"Wolfe wiggled a finger at me..."
-- Archie Goodwin
Nero Wolfe, in more ways than one, is one of our biggest detectives.
In the literal sense, he weighs "a seventh of a ton," or over 280 pounds.
In the metaphysical sense, Nero Wolfe, and his "Watson," employee and legman Archie Goodwin, have been among the very top of their class -- those few fictional detectives who have dominated the field during the "Golden Age" of detective fiction.
Really, the books are quite remarkable. Otto Penzler has said that it is impossible for author Rex Stout to write a grammatically incorrect sentence.
Another remarkable feat -- the Wolfe household was whole and complete from the first book. The household included, of course, the eccentric Nero Wolfe himself -- the famous armchair detective, who seldom left his brownstone at West 35th Street in New York City, who kept meticulously to his schedule, is a gourmet, drinks five to six quarts of beer a day, and dislikes women. (I find this ironic since most women I know who enjoy reading mysteries absolutely love the Nero Wolfe books!)
Nero Wolfe is not the first armchair detective in fiction. Poe, himself, began the tradition when he had the Chevalier C. Auguste Dupin solve "The Mystery of Marie Roget." Sherlock Holmes's brother Mycroft appeared in two short stories. And Baroness Orczy wrote a series about "The Old Man in the Corner." But Nero Wolfe appeared in well over 30 novels and a number short stories and novellas.
By introducing Archie Goodwin into the stories -- beginning in the first novel Fer-de-Lance -- Rex Stout successfully combined the Armchair Detective with the more recent Hard-Boiled school. It is Archie who narrates the stories but he is a much more fully developed character than most "Watsons."
Archie is central to the books. Trained by Wolfe, he
does most of the legwork -- investigating and interviewing suspects, and
often dragging (or at least coercing) them against their will to the
brownstone so Wolfe can interrogate them directly himself.
Other members of the household include Fritz Brenner, who prepares and serves meals for Wolfe; and Theodore Horstmann, who helps Wolfe tend the orchids in the plant room (a greenhouse on the roof of the brownstone).
Outside the household, but relevant, are Saul Panzer (a private detective Wolfe often hires to help Archie or do other tasks); Fred Durkin is often hired by Wolfe to do surveillance and other mundane assignments; and of course Inspector Cramer.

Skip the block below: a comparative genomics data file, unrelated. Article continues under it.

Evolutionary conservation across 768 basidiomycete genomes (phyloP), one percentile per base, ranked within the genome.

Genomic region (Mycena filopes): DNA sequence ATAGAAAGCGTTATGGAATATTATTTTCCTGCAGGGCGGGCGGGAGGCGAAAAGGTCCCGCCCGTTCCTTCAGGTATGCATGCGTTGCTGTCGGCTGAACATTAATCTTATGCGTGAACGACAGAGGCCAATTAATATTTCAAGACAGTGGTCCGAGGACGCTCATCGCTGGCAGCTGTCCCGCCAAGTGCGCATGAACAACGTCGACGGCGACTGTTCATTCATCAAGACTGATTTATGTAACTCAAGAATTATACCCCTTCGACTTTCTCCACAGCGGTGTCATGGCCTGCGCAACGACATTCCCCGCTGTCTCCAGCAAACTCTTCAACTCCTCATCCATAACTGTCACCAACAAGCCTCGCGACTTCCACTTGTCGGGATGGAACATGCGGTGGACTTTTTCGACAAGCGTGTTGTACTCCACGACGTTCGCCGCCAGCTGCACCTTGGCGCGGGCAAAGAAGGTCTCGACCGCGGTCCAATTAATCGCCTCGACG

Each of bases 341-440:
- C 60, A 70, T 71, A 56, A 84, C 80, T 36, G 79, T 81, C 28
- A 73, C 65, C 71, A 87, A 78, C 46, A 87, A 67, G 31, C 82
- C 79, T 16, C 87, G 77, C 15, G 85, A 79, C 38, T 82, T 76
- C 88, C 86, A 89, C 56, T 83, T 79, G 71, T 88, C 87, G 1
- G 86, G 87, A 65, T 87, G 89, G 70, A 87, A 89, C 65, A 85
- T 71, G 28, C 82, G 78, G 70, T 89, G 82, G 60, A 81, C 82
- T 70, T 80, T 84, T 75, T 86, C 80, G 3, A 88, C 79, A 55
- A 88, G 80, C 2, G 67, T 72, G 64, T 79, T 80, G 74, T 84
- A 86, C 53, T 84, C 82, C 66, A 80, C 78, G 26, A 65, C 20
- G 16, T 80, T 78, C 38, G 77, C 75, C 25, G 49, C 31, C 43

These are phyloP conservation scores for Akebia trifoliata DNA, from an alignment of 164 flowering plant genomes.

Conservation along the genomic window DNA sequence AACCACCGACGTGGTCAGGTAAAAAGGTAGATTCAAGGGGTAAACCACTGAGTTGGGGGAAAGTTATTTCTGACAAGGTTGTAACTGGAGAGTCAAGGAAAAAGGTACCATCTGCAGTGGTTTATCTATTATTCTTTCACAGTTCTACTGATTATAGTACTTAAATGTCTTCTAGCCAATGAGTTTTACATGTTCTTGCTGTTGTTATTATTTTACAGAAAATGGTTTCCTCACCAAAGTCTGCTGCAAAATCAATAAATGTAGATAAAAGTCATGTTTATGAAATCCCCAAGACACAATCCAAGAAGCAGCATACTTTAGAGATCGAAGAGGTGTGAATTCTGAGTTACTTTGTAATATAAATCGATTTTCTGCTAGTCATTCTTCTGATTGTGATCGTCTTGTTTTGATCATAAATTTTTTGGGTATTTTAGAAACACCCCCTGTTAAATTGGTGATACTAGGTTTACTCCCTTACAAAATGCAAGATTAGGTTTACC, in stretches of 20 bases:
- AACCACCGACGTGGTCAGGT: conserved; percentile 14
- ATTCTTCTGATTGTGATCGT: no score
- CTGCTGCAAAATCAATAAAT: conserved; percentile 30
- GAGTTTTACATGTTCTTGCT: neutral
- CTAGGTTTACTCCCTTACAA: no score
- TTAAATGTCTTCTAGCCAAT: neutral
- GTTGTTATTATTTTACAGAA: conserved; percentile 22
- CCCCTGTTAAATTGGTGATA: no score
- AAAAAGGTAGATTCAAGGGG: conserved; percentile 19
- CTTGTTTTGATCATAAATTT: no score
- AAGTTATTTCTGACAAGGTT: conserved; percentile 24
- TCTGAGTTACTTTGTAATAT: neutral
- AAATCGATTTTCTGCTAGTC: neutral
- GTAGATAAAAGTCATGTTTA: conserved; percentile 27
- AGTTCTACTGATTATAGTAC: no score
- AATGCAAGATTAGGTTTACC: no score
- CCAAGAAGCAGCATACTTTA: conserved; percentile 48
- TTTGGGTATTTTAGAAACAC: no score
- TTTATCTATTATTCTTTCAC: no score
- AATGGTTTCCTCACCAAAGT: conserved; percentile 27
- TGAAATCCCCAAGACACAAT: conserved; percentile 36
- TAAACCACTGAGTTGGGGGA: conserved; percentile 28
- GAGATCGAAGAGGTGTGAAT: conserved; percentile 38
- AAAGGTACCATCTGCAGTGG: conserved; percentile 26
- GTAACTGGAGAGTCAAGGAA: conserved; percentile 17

Frequently the books end with the suspects being collected in the brownstone for a final interview by Wolfe -- then the denouement, where Wolfe explains all and identifies the murderer. This cliche is an earmark of classic detective technique during the "Golden Age" of detective, crime, and murder myster, and I love it, for here it becomes absolutely clear that Wolfe is in full command of the situation and has solved the puzzle. His masterful disclosure ties up loose ends and is very satisfying to readers like me who enjoy this convention.
Rex Stout wanted to write novels. He built a business so he could retire early and write. (If you were a student in the United States, you may have participated in a school savings program where you contributed money through the school for a savings account of your own, and you kept a savings passbook. This was developed by Stout. I remember the savings program in the 1950s and 1960s.)
Rex Stout biographer John McAleer candidly reveals "Some Thoughts on Being a Literary Biographer."
John Strother Clayton, Sr. has done some remarkable architectural drawings and floor plans of the Wolfe brownstone. His drawings are available here. (Just scroll to the bottom of Mr. Clayton's page and click on the links to various floors).
Collections with novelettes and/or short stories appear with bulleted lists. (To purchase a book, just click on the title.)
The League of Frightened Men (1935)
The Rubber Band (1936)
The Red Box (1937)
Too Many Cooks (1938)
Some Buried Caesar (1939)
Over My Dead Body (1940)
Where There's a Will (1940)
Black Orchids (1942)
Not Quite Dead Enough (1944)
The Silent Speaker (1946)
Too Many Women (1947)
And Be a Villain (1948)
The Second Confession (1949)
Trouble in Triplicate (1949)
In the Best Families (1950)
Three Doors to Death (1950)
Curtains for Three (1951)
Murder By the Book (1951)
Prisoner's Base (1952)
Triple Jeopardy (1952)
The Golden Spiders (1953)
The Black Mountain (1954)
Three Men Out (1954)
Before Midnight (1955)
Might As Well Be Dead (1956)
Three Witnesses (1956)
If Death Ever Slept (1957)
Three for the Chair (1957)
And Four to Go (1958)
Champagne for One (1958)
Plot It Yourself (1959)
Three at Wolfe's Door (1960)
Too Many Clients (1960)
The Final Deduction (1961)
Homicide Trinity (1961)
The Mother Hunt (1963)
A Right to Die (1964)
The Doorbell Rang (1965)
Trio for Blunt Instruments (1965)
Death of a Doxy (1966)
The Father Hunt (1968)
Death of a Dude (1969)
Please Pass the Guilt (1973)
A Family Affair (1975)
Death Times Three (1985)
There was a pilot for a television series in 1979 with Thayer David as Wolfe and Tom Mason as Archie. In 1981 another series appeared on television with William Conrad as Wolfe and Lee Horsley as Archie. Edward Arnold appeared in Meet Nero Wolfe (1936 ).
Below are the classic A&E series with Maury Chakin as Nero Wolfe and Timothy Hutton as Archie Goodwin. This series is very faithful to the books and is a class act.
Nero Wolfe -- The Golden Spiders (DVD) (2000) with Maury Chakin as Nero Wolfe and Timothy Hutton as Archie Goodwin
Nero Wolfe -- The Complete Classic TV Series (2001) with Maury Chakin as Nero Wolfe and Timothy Hutton as Archie Goodwin
Nero Wolfe -- The Complete First Season (TV Series) (2001) with Maury Chakin as Nero Wolfe and Timothy Hutton as Archie Goodwin
Nero Wolfe -- The Complete Second Season (TV Series) with Maury Chakin as Nero Wolfe and Timothy Hutton as Archie Goodwin
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